On the 200th anniversary of Waterloo it seemed fitting to look at the traditional military embroideries of the time from this portrait of the Duke of Wellington by Thomas Phillips.
But first, it’s worth noting that Hand & Lock can trace their history back to this historic period. The London embroidery house was formed by the merger of two great embroidery houses, M. Hand & Co and S.Lock.
Hand & Co is the eldest of the two and can trace it’s long history back to 1767, before the battle of Waterloo. Not much is known about the company founder M.Hand besides the fact he was a Huguenot refugee who came to Britain from France and a talented lacemaker who supplied the British royal forces.
48 years after M. Hand arrived in the United Kingdom most of Europe was under Napoleonic rule and the Duke of Wellington was commanding the allied army which together with the Prussian army under Blücher defeated Napoleon at the Battle of Waterloo.
Thomas’ portrait of Wellington after the famous battle tells us a great deal about his military endeavors and the respect he was afforded. He is pictured here wearing about his neck the Order of the Sword, Order of the Golden Fleece and the Peninsular Cross with nine bars; on his chest he wears the Order of the Garter, Order of Saint George, Order of Maria Theresa, Order of Saint Ferdinand and of Merit and the Order of the Sword. Finally, the sash over his right shoulder is the Order of Maria Theresa. The sheer number of them indicate that Wellington was a highly decorated commander.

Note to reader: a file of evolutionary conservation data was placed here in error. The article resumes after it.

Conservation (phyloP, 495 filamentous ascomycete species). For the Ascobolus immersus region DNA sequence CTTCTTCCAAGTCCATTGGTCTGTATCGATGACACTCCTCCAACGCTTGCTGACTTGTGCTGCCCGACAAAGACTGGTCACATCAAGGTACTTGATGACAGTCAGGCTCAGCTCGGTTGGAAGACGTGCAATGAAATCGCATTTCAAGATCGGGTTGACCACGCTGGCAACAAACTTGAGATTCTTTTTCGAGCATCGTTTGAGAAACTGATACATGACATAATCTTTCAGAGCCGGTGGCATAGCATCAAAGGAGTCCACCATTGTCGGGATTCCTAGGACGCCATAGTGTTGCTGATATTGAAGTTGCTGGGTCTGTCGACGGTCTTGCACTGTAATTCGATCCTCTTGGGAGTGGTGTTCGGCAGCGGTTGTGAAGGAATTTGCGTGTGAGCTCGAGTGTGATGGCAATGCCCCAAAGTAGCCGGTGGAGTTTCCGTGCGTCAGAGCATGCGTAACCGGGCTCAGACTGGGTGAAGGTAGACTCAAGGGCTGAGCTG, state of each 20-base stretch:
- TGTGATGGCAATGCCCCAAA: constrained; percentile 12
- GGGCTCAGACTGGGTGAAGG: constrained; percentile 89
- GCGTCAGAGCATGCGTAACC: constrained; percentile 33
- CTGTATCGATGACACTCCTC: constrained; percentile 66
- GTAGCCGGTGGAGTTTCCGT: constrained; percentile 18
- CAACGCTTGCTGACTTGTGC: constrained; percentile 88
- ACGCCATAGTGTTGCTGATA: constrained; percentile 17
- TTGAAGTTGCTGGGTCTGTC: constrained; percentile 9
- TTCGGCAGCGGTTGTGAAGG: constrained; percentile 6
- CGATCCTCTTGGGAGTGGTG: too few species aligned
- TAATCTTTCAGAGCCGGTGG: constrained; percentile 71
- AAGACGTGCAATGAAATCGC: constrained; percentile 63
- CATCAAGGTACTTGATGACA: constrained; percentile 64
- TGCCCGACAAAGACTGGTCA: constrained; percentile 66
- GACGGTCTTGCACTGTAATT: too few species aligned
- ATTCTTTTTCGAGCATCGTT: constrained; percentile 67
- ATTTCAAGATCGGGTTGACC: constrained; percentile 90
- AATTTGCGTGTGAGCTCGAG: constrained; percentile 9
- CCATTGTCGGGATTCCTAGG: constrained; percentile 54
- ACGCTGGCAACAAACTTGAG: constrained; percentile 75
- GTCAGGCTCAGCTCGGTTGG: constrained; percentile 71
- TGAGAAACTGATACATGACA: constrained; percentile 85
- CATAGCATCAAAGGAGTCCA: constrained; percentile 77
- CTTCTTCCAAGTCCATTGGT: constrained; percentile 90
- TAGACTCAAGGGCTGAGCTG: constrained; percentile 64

Many of these Orders would have been embroidered by hand in goldwork, a specialism of M. Hand & Co still to this day. These Orders, their historical significance and meaning are still very relevant today and are still made by Hand & Lock for military and ceremonial purposes. Each one is a precious piece of handmade art.
Taking for example the Order of St Ferdinand, a rich design embroidered in 90 silver spangles, 2% gold spangles, 2% gold bullion and gold passing; featuring cloth of gold and a figure rendered in silks. A badge of this detail and with this level of quality materials takes around 20 hours work to complete. The time, precious materials and dedication to precision required to make a finished badge are a testament to the esteem of those awarded such high Orders.
The Duke of Wellington was said to be very proud of his many Orders and wore them with great pride for official portraits and at special occasions throughout his life. Knowing how he came to earn them and what workmanship went into each one it’s easy to understand why.
Hand & Lock have been producing the world’s finest hand embroidery since 1767. They cover a wide range of niche markets from Civilian and Military Regalia through to Ecclesiastical and Couture, specialising in bespoke, individually crafted embroidery.